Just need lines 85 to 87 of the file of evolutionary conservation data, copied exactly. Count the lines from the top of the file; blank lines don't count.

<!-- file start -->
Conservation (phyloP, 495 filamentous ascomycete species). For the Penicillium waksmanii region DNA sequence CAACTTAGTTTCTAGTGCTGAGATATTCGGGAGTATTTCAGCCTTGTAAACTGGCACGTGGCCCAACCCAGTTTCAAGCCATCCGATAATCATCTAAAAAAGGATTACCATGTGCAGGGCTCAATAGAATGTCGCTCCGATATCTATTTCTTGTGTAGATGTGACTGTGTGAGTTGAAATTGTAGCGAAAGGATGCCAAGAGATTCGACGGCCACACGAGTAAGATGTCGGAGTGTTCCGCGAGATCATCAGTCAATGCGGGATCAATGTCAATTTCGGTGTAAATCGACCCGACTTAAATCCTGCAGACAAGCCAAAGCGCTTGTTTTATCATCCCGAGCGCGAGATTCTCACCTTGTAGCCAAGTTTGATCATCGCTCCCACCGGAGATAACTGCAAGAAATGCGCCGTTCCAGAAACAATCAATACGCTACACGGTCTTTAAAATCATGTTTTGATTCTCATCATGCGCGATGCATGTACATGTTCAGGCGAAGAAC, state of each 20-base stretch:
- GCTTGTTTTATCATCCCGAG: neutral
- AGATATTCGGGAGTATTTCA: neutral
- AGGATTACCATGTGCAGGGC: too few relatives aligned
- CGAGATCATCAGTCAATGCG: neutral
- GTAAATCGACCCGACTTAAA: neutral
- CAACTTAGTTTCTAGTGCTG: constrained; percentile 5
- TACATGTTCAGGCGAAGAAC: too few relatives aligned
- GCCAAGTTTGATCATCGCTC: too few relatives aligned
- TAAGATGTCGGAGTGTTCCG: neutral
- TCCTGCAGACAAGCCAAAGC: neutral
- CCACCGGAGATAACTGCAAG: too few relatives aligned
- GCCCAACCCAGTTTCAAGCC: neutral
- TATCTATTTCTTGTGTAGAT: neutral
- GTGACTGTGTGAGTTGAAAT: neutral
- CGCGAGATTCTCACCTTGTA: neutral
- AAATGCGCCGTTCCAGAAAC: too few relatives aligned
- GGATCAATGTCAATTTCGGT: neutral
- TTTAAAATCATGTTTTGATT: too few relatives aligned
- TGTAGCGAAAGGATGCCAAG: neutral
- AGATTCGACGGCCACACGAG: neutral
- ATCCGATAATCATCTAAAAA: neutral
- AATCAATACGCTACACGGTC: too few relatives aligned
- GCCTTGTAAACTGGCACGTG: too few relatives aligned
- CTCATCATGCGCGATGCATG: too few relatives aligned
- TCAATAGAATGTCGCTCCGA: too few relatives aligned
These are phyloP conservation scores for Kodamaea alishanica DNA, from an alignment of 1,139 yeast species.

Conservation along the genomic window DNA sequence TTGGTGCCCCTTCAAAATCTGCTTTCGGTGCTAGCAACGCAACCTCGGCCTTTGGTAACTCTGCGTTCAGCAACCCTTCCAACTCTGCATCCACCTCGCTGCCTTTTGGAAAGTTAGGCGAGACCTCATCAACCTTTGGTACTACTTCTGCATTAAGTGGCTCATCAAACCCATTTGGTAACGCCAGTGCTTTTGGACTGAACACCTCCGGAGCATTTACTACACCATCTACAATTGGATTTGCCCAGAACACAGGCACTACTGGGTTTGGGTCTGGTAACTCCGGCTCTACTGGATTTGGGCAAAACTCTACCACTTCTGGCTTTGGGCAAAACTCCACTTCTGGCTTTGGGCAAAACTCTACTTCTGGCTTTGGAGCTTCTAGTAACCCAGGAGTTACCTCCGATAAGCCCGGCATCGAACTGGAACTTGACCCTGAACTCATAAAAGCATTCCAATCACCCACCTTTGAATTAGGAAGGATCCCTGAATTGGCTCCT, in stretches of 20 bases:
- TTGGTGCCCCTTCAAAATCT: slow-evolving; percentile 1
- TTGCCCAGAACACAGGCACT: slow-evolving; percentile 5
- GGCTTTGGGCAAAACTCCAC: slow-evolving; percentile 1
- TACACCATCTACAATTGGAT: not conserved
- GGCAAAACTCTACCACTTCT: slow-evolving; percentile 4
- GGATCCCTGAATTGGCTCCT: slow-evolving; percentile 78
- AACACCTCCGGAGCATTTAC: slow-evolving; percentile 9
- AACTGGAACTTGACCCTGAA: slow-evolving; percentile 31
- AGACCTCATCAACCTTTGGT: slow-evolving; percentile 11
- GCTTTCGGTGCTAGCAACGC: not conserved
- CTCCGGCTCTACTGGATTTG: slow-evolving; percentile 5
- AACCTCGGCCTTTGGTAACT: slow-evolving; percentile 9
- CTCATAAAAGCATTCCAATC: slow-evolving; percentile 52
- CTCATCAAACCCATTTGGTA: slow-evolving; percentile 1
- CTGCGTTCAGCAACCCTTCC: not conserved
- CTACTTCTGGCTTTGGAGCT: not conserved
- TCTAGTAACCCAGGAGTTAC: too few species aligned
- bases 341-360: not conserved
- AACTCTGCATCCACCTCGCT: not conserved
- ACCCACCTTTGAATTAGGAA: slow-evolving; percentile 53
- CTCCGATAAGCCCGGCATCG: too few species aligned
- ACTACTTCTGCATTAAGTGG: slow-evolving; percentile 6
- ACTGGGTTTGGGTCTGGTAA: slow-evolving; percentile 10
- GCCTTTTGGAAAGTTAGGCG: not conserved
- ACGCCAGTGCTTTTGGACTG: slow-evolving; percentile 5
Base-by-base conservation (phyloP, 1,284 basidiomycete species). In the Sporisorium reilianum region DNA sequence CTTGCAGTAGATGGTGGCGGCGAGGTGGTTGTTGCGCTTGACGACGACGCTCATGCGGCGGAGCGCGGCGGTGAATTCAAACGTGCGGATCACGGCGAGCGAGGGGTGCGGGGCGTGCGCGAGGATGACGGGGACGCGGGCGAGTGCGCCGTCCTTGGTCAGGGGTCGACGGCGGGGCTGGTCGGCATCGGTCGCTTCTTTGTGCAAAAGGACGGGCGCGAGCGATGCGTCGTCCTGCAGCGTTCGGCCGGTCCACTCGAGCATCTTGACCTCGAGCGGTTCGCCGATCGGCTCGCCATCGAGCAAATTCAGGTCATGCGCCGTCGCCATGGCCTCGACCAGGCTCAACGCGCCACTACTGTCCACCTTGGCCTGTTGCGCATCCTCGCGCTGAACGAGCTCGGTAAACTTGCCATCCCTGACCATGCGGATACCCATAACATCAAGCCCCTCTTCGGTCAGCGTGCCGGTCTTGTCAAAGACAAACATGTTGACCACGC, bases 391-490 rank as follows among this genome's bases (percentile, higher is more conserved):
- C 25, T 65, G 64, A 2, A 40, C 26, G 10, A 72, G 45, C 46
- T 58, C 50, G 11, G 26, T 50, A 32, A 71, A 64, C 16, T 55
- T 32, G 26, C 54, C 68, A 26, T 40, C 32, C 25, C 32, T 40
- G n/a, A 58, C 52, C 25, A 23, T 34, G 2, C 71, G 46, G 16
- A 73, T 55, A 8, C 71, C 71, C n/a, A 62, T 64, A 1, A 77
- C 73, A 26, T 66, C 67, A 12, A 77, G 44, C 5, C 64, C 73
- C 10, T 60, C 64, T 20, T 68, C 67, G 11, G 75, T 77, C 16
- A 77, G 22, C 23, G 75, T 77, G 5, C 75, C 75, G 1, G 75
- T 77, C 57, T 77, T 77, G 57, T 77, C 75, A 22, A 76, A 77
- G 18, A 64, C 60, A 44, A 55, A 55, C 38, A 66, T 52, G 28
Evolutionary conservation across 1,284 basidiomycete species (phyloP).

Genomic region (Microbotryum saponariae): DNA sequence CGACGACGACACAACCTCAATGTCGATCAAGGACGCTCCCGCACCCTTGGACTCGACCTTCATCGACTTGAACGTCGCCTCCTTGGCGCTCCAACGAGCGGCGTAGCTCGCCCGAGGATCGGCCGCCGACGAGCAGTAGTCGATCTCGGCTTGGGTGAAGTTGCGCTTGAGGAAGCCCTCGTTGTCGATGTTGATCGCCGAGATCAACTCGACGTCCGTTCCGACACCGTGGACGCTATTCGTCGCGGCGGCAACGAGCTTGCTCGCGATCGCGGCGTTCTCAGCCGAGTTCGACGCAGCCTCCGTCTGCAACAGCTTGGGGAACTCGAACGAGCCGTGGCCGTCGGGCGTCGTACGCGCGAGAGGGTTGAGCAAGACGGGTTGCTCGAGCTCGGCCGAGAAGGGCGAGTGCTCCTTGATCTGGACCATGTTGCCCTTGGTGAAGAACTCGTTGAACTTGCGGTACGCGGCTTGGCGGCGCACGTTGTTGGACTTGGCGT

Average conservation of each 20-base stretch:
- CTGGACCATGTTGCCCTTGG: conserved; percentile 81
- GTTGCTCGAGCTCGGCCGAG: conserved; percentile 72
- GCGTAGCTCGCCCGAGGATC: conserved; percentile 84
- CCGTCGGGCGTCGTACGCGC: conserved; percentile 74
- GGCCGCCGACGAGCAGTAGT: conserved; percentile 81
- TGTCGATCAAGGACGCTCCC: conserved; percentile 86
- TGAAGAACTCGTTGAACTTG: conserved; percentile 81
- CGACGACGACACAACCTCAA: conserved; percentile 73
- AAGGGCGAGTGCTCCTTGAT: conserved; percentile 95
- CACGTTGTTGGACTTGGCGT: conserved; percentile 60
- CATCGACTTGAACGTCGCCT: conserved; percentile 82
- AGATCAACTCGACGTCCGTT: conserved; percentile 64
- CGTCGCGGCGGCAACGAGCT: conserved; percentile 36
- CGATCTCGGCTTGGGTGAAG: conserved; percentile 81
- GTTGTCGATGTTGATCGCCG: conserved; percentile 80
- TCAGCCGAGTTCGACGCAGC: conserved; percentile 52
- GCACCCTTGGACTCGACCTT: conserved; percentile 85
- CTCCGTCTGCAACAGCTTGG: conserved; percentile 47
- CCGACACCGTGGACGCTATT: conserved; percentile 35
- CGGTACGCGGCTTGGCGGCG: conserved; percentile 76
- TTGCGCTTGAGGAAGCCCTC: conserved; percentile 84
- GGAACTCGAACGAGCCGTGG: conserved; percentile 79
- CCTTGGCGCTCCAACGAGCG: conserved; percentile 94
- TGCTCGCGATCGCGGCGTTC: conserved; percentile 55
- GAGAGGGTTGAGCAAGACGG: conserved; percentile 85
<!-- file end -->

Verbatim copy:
- CTCCGTCTGCAACAGCTTGG: conserved; percentile 47
- CCGACACCGTGGACGCTATT: conserved; percentile 35
- CGGTACGCGGCTTGGCGGCG: conserved; percentile 76